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News from keep.eu


    If you surf to keep.eu today, you will find major changes. Not only the look changed, also many features were added. It is now much smoother for users to find information.

    We also worked on the database, hence we migrated our users’ email addresses. However, as we have no access to the passwords, don’t be surprised if keep.eu asks you to reset your password (this will not be the case for users who log in with their Interact account credentials).

    New features of keep.eu include, for instance:

    Document library with project outputs (e.g. reports, videos or web tools)
    New filters to find the exact set of projects (location, hard investment, private partners, start/end project year, among others)
    Possibility to search content by language
    Many new filters to look for potential project partners
    Much easier-to-get regional and national information
    We continue the work on making keep.eu as reliable and easy to use as possible. We appreciate all your ideas and experiences. To share your feedback with us, please use the contact form on the website.

    Last but not least, dear colleagues, enjoy the use of keep.eu and let your networks know about it as well. All support is appreciated!


    We are making quite a few improvements to the keep.eu website. We will let you know once we are done but, in the meantime, we will need to see what we will carry with the website to its next phase.

    If you have any personalised keep.eu reports that you wish to keep we will be happy to keep them. Should that be the case, simply reply to this email by the end of this month of February, and let us know the title of the report that you need to keep. You can then be sure it will be there the next time you log in.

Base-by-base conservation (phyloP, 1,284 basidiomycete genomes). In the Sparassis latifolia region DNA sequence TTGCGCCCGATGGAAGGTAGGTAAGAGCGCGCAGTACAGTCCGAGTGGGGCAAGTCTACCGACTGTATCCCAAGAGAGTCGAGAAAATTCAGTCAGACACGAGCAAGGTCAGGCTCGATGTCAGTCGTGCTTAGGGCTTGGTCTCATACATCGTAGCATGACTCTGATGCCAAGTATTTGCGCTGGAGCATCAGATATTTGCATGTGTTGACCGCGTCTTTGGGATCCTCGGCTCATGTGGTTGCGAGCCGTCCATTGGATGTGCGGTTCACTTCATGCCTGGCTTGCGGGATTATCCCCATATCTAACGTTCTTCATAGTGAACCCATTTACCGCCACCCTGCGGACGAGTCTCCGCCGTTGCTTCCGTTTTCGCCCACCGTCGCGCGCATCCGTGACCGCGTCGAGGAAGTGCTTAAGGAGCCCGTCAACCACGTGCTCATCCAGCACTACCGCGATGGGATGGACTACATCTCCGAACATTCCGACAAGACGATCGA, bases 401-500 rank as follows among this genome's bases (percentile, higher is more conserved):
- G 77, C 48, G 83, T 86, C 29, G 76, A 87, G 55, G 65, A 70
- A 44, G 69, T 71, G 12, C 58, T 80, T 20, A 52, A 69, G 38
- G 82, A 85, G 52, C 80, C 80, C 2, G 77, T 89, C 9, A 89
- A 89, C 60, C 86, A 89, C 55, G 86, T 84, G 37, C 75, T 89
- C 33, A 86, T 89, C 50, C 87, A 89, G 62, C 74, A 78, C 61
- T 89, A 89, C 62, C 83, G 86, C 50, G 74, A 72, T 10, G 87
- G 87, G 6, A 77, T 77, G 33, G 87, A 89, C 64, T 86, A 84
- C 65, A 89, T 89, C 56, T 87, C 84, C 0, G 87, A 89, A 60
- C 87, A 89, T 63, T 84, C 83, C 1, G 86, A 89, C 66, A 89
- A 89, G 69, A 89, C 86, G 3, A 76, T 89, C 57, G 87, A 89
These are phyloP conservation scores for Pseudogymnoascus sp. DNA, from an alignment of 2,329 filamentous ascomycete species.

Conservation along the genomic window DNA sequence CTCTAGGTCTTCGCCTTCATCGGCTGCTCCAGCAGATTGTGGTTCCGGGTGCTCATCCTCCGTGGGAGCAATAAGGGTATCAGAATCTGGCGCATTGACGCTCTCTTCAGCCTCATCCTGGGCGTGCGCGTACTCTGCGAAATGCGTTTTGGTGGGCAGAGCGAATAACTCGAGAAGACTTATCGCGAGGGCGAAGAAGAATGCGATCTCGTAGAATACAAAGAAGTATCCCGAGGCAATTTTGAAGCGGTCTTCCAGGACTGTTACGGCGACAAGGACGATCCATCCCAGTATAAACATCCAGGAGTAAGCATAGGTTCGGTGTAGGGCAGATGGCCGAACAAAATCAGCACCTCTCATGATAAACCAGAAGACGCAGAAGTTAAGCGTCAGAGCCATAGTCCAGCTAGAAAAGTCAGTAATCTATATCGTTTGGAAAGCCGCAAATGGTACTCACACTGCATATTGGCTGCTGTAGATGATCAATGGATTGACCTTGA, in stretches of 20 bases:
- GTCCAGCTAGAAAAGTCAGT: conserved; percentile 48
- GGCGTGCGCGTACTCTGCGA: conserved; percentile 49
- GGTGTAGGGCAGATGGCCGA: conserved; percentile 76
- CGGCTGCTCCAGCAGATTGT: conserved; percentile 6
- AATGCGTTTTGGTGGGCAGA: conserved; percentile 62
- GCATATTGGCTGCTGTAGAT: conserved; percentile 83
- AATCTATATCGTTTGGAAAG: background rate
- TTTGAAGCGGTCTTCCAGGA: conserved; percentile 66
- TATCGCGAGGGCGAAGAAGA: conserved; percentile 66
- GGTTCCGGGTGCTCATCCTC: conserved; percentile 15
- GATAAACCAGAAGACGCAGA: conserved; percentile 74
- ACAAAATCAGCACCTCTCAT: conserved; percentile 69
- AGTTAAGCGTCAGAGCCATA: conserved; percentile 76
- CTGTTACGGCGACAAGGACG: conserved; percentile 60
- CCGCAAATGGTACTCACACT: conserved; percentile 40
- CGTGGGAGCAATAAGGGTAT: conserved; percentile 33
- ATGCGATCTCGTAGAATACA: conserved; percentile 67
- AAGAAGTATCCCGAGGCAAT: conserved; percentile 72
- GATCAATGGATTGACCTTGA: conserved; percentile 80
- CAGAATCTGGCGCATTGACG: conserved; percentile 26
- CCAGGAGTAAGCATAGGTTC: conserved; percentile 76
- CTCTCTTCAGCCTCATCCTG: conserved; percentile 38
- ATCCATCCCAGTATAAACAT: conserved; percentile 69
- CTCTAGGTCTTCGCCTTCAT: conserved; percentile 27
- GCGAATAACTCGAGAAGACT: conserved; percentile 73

Pascal Boijmans, Head of Unit “Interreg, Cross-border Cooperation, Internal Borders” at DG Regio of European Commission, sees the power of keep.eu for many purposes. In his presentation at a transport event of cross-border regions in Brussles in November, he highlighted the power of keep.eu in building networks of similar projects, learning from the past experiences and designing better projects for the future. Boijmans uses keep.eu to find good examples of Interreg projects when promoting cooperation in his daily work.

    Keep.eu proves that Interreg is valuable
    Keep.eu becomes more and more used and recognised. In their recent publication Bruegl, a globally recognised economics-related think tank, came out with a regional analysis on the European level. Not only did the research use keep.eu as a tool for finding relevant data, the analysis also reveals that Interreg projects are in fact associated with higher economic growth in regions, compared to regions with little or no Interreg cooperation!

    Read the full article and how keep.eu was used in it by Bruegel here.


    Keep.eu is meant to improve the efficiency and quality of your work. Use it and send us the requests, comments and suggestions that will help us help you, we will be looking forward to reading from you.